Unequal Freedom

Author: Evelyn Nakano GLENN

Publisher: Harvard University Press

ISBN: 9780674037649

Category: Social Science

Page: 318

View: 9985

The inequalities that persist in America have deep historical roots. Evelyn Nakano Glenn untangles this complex history in a unique comparative regional study from the end of Reconstruction to the eve of World War II. During this era the country experienced enormous social and economic changes with the abolition of slavery, rapid territorial expansion, and massive immigration, and struggled over the meaning of free labor and the essence of citizenship as people who previously had been excluded sought the promise of economic freedom and full political rights. After a lucid overview of the concepts of the free worker and the independent citizen at the national level, Glenn vividly details how race and gender issues framed the struggle over labor and citizenship rights at the local level between blacks and whites in the South, Mexicans and Anglos in the Southwest, and Asians and haoles (the white planter class) in Hawaii. She illuminates the complex interplay of local and national forces in American society and provides a dynamic view of how labor and citizenship were defined, enforced, and contested in a formative era for white-nonwhite relations in America.
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Unequal Freedom

How Race and Gender Shaped American Citizenship and Labor

Author: Evelyn Nakano Glenn

Publisher: N.A

ISBN: 9780674013728

Category: History

Page: 306

View: 8257

The inequalities that persist in America have deep historical roots. Evelyn Nakano Glenn untangles this complex history in a unique comparative regional study from the end of Reconstruction to the eve of World War II. During this era the country experienced enormous social and economic changes with the abolition of slavery, rapid territorial expansion, and massive immigration, and struggled over the meaning of free labor and the essence of citizenship as people who previously had been excluded sought the promise of economic freedom and full political rights. After a lucid overview of the concepts of the free worker and the independent citizen at the national level, Glenn vividly details how race and gender issues framed the struggle over labor and citizenship rights at the local level between blacks and whites in the South, Mexicans and Anglos in the Southwest, and Asians and haoles (the white planter class) in Hawaii. She illuminates the complex interplay of local and national forces in American society and provides a dynamic view of how labor and citizenship were defined, enforced, and contested in a formative era for white-nonwhite relations in America.
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Unequal Freedom

How Race and Gender Shaped American Citizenship and Labor

Author: Evelyn Nakano Glenn

Publisher: N.A

ISBN: 9780674007321

Category: Social Science

Page: 306

View: 8647

The inequalities that persist in America have deep historical roots. Evelyn Nakano Glenn untangles this complex history in a unique comparative regional study from the end of Reconstruction to the eve of World War II. During this era the country experienced enormous social and economic changes with the abolition of slavery, rapid territorial expansion, and massive immigration, and struggled over the meaning of free labor and the essence of citizenship as people who previously had been excluded sought the promise of economic freedom and full political rights. After a lucid overview of the concepts of the free worker and the independent citizen at the national level, Glenn vividly details how race and gender issues framed the struggle over labor and citizenship rights at the local level between blacks and whites in the South, Mexicans and Anglos in the Southwest, and Asians and haoles (the white planter class) in Hawaii. She illuminates the complex interplay of local and national forces in American society and provides a dynamic view of how labor and citizenship were defined, enforced, and contested in a formative era for white-nonwhite relations in America.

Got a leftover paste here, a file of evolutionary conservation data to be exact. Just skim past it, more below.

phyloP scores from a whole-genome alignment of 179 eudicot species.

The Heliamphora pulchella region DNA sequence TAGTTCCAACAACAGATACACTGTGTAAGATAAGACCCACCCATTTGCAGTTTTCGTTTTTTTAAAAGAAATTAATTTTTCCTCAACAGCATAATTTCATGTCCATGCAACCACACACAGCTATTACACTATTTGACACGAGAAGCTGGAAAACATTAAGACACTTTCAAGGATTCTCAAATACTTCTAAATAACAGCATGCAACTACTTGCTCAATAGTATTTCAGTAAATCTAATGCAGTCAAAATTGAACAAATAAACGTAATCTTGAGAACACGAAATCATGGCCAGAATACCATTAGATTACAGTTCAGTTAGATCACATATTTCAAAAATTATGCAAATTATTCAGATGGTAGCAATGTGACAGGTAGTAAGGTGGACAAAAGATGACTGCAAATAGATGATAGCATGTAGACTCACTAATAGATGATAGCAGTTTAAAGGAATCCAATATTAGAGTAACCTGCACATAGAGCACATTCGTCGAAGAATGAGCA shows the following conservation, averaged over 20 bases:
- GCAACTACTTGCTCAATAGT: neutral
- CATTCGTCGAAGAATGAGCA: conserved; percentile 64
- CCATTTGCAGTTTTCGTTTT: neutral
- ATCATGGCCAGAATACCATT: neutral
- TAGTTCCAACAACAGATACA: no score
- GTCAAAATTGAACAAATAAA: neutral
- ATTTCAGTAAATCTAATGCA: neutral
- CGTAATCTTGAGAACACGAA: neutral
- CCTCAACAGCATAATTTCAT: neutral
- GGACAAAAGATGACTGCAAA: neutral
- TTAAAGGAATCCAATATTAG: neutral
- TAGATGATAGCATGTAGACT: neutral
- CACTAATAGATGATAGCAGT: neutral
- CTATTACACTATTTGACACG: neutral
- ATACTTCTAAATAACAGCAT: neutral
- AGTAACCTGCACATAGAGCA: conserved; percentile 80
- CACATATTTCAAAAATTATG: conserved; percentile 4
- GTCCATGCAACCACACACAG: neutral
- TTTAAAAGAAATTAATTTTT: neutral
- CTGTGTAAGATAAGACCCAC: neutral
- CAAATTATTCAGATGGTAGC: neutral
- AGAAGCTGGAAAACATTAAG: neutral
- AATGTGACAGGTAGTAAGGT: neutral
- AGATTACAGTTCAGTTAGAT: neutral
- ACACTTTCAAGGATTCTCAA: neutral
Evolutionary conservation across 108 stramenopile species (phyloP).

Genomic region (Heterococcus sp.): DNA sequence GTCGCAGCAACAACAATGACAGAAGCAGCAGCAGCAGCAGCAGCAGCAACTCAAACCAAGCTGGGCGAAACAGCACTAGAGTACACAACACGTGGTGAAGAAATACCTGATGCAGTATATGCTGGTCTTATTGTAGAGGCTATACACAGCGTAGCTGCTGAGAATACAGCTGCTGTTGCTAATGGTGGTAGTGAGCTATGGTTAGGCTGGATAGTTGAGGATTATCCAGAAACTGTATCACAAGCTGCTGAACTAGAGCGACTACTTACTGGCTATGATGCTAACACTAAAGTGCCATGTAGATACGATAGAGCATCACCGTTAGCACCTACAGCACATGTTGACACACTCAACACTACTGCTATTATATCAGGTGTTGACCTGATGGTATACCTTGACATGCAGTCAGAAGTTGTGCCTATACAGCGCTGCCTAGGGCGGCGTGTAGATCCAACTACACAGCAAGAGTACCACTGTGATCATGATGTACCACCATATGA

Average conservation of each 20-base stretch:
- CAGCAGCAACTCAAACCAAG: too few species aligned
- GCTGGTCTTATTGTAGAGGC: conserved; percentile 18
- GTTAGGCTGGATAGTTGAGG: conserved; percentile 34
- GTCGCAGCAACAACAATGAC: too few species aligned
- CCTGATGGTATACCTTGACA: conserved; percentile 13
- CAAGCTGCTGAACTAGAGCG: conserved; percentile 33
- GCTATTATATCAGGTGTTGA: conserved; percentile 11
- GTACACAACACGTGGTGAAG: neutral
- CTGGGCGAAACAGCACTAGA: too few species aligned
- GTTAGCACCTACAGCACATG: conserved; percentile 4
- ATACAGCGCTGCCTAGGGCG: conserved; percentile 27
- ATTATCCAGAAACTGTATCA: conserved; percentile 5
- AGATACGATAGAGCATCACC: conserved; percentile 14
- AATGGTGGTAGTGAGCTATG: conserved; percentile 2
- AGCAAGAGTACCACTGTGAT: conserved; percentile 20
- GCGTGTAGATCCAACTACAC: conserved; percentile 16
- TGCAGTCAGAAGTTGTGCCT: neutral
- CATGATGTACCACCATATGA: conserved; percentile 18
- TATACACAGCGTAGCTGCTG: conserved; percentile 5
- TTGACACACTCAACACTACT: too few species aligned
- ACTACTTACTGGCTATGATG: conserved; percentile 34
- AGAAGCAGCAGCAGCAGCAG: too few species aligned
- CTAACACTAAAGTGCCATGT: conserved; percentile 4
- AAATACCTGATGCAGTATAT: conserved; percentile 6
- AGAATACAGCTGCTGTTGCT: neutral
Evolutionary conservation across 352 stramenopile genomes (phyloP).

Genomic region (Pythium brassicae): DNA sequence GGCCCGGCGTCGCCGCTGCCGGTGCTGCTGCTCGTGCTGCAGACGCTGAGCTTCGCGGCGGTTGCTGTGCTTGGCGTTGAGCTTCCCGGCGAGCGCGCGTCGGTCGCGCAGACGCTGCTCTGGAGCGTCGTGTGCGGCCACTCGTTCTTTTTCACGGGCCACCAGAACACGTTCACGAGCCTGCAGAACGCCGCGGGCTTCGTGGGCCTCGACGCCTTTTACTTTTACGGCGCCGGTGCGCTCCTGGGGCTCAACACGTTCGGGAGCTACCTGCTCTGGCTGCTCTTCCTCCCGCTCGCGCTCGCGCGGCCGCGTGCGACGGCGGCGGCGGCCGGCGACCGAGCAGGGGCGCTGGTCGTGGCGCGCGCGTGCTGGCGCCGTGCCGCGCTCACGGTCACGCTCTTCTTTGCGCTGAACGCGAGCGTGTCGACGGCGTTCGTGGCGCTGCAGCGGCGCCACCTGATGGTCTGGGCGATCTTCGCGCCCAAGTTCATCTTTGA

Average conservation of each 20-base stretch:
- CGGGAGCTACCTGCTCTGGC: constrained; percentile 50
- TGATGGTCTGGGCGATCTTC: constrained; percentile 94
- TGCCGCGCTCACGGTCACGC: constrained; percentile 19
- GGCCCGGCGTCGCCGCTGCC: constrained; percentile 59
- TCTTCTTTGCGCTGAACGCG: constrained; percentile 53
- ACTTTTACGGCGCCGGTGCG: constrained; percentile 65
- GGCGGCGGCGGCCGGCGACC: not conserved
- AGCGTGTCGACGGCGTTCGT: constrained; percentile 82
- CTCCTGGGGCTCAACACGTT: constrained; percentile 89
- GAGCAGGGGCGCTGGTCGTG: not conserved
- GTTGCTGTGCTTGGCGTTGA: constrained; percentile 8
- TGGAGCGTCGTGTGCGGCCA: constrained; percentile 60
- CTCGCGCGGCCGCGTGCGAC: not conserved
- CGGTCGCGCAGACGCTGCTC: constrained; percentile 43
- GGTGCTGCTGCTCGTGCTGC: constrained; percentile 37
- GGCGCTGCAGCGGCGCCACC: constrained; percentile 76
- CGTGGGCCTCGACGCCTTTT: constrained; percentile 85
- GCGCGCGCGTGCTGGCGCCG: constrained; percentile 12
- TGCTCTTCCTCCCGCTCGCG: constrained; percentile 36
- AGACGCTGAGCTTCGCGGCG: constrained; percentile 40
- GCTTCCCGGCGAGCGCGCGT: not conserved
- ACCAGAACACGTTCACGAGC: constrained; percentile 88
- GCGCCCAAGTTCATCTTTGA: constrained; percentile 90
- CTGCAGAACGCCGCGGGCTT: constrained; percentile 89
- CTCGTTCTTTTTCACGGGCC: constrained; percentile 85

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Work Engendered

Toward a New History of American Labor

Author: Ava Baron

Publisher: Cornell University Press

ISBN: 1501711245

Category: History

Page: 400

View: 6115

In tobacco fields, auto and radio factories, cigarmakers' tenements, textile mills, print shops, insurance companies, restaurants, and bars, notions of masculinity and femininity have helped shape the development of work and the working class. The fourteen original essays brought together here shed new light on the importance of gender for economic and class analysis and for the study of men as well as women workers. After an introduction by Ava Baron addressing current problems in conceptualizing gender and work, chapters by leading historians consider how gender has colored relations of power and hierarchy—between employers and workers, men and boys, whites and blacks, native-born Americans and immigrants, as well as between men and women—in North America from the 1830s to the 1970s. Individual essays explore a spectrum of topics including union bureaucratization, protective legislation, and consumer organizing. They examine how workers' concerns about gender identity influenced their job choices, the ways in which they thought about and performed their work, and the strategies they adopted toward employers and other workers. Taken together, the essays illuminate the plasticity of gender as men and women contest its meaning and its implications for class relations. Anyone interested in labor history, women's history, and the sociology of work or gender will want to read this pathbreaking book.